Happy Dia de los Muertos, everyone.
Everyone was talking about Disney acquiring Lucasfilm yesterday, everywhere I went. Students were clustered together outside class, people in costumes trick or treating at the mall where I went between classes were talking about it, people in group chats on Second Life were talking about it. So I found myself watching Episode IV last night, realising it felt different for the first time in a long time. Like the movie's finally really old now, or dead in some way. Maybe this partly comes from my suspicion that Lucas made this move because he doesn't expect to live long. Mainly I think it's this odd feeling I have that Star Wars going to Disney is going to be a process not unlike a corpse decaying in a forest--that is, all the little life forms taking it apart and finding sustenance to grow new things of varying degrees of beauty. Which linked it to Dia de los Muertos for me, so I wrote this poem;
Dia de la Guerra de las Galaxias
Chrome paint plastic, false symmetrical skull,
A pasty smell, the madeleine of droids.
Greenish tattoo windows conjure a soul.
Holograms on silly putty asteroids.
Kurosawa wipes and Wagner deluge
Grainy and crisp new thoughts--old ghosts go broke.
Animated dancers seek no refuge.
The Empire was crushed with a slow stroke.
Skeletal mice smile to each black ear.
Dog men learned to ski and dance long ago.
Sand marigolds run with a waxy tear.
Legends haunt homunculi of Lego.
Yellowed faces dance for red and blue light.
Dead pictures replay for us every night.
It's nice I don't have to be at school to-day. Yesterday was sort of miserable--I had a midterm in American literature and it felt like everything went wrong after I found out I had the wrong kind of paper--apparently we needed "loose leaf" for it and all I had was notebook paper I had to tear out. I also needed more than one, which I didn't know until after the class was told to clear our desks of everything else, and I awkwardly had to reach back in my bag and tear out more of the wrong paper. The instructions talked about how we were to be graded on spelling and quality of writing for the two, multi-page essay responses and of course the instructions were themselves riddled with misspelling and typos, which seems almost invariably the case for documents I see that make an issue out of such things. I speak as someone who complains about typos and makes them all the time.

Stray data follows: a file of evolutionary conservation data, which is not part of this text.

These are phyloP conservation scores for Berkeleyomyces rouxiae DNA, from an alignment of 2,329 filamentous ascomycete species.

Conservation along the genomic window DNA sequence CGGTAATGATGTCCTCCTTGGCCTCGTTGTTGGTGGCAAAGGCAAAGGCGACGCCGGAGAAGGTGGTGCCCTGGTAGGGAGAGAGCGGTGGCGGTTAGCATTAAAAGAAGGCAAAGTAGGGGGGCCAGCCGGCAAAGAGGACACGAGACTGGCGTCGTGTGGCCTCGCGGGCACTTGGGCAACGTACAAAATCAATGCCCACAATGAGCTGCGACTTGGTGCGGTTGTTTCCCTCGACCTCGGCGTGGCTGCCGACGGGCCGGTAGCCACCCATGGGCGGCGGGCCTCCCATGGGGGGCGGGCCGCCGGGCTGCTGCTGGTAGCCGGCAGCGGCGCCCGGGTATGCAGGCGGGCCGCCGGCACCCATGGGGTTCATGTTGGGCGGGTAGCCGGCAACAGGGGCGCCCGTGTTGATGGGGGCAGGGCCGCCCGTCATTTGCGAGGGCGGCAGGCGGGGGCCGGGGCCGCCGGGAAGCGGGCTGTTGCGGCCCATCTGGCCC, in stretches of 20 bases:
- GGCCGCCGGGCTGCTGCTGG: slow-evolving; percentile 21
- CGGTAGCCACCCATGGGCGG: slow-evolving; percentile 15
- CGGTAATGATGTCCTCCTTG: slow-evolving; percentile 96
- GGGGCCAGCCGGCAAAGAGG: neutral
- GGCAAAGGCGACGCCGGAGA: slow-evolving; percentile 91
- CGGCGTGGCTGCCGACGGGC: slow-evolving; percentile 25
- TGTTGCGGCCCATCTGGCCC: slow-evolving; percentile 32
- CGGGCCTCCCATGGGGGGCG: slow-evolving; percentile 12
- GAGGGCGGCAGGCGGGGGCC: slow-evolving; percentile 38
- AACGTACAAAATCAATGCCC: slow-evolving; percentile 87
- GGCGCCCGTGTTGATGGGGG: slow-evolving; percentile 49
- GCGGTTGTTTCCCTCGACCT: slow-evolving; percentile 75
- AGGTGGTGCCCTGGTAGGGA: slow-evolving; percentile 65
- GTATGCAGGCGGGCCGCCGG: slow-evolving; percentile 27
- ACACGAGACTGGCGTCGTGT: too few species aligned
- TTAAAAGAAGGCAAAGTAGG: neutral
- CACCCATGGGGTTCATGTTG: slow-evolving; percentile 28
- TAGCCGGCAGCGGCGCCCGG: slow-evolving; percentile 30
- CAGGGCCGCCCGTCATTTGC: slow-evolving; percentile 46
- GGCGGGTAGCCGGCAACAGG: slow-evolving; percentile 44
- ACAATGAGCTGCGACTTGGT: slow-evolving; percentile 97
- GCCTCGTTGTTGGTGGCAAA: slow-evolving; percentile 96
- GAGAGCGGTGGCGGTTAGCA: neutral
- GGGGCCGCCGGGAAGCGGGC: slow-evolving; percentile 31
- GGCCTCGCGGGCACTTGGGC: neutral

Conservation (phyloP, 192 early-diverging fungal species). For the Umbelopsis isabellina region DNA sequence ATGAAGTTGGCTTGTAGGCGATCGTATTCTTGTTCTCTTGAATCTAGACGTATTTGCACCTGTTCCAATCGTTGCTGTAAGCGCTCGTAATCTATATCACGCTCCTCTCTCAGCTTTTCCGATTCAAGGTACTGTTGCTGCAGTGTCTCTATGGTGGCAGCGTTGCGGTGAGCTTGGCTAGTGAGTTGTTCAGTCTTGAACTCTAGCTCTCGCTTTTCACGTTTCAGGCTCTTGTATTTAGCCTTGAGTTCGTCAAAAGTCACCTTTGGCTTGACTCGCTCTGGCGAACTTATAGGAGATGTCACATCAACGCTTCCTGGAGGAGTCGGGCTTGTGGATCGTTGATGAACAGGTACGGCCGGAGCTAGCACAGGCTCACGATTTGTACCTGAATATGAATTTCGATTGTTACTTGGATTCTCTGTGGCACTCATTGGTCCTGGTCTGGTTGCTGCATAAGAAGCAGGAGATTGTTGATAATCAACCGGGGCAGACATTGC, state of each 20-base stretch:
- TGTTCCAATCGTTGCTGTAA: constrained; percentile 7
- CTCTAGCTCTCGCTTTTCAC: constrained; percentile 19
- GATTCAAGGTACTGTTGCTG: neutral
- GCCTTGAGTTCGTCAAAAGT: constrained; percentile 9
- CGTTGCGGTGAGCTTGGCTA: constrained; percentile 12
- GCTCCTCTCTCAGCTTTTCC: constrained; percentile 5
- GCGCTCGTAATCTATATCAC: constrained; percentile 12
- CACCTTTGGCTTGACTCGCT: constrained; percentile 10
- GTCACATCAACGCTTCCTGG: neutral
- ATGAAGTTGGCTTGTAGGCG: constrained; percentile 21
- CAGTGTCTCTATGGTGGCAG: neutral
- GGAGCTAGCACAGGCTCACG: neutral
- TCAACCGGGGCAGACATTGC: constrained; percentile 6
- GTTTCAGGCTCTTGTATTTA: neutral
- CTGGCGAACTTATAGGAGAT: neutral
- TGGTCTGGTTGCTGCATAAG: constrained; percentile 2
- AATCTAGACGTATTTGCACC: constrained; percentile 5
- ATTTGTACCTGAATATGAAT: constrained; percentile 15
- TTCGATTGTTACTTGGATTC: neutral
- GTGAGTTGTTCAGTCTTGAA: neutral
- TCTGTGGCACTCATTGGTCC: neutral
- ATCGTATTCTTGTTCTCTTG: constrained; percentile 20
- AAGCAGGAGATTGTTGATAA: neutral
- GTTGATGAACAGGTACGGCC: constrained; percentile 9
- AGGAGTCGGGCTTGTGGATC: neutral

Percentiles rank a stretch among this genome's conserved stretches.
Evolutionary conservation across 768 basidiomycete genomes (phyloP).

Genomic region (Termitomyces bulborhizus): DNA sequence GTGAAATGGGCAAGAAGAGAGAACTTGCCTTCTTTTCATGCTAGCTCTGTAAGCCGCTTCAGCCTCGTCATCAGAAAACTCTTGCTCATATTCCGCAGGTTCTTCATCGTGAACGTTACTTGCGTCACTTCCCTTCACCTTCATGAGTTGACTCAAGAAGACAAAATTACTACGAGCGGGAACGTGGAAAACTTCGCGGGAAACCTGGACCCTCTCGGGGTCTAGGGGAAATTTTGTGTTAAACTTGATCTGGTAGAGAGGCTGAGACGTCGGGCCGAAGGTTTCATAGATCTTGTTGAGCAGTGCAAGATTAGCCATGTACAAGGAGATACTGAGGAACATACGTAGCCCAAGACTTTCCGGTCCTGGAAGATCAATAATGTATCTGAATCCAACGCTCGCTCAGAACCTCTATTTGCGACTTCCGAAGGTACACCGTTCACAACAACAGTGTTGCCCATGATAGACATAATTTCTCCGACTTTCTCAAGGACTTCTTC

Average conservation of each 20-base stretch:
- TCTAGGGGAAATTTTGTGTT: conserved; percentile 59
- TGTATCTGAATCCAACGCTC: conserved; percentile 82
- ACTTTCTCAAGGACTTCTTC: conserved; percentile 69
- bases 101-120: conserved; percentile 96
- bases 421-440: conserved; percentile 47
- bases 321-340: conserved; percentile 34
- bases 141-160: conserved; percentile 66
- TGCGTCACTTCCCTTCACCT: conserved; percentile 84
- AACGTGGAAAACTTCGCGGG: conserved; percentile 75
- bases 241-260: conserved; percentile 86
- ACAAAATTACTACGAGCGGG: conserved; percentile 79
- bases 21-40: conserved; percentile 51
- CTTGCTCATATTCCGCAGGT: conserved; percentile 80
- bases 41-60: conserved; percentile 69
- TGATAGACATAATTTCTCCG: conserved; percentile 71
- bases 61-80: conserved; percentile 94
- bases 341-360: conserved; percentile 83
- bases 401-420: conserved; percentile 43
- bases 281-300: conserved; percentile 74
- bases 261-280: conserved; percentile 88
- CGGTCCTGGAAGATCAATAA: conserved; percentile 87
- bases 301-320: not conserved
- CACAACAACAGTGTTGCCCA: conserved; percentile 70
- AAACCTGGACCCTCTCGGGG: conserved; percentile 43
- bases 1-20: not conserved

Hopefully my prospectus, which I'd written the night before, for the term paper, came off better. I chose H.P. Lovecraft and Washington Irving for the two authors I am going to compare to discuss the nature of American literature. I figured the two authors have plenty of superficial interests and aesthetic preoccupations in common. I'm not sure how well I can use any two American authors to definitively nail down a distinctly "American" literature, though. But maybe going with two anglophiles will be a fruitful way of going against the grain.
Speaking of Lovecraft, I read the latest Sirenia Digest to-day, which contains Caitlin's latest nice Lovecraftian tale, this time taking the form of journal entries from a member of a team of palaeontologists in the latter half of the nineteenth century encountering strange and sinister things on a dig in a Wyoming prairie. For a lot of it, Caitlin captures the voice of this period character rather well, showing her versatility with language for its contrast with well told stories from the Digest in recent months set in future societies.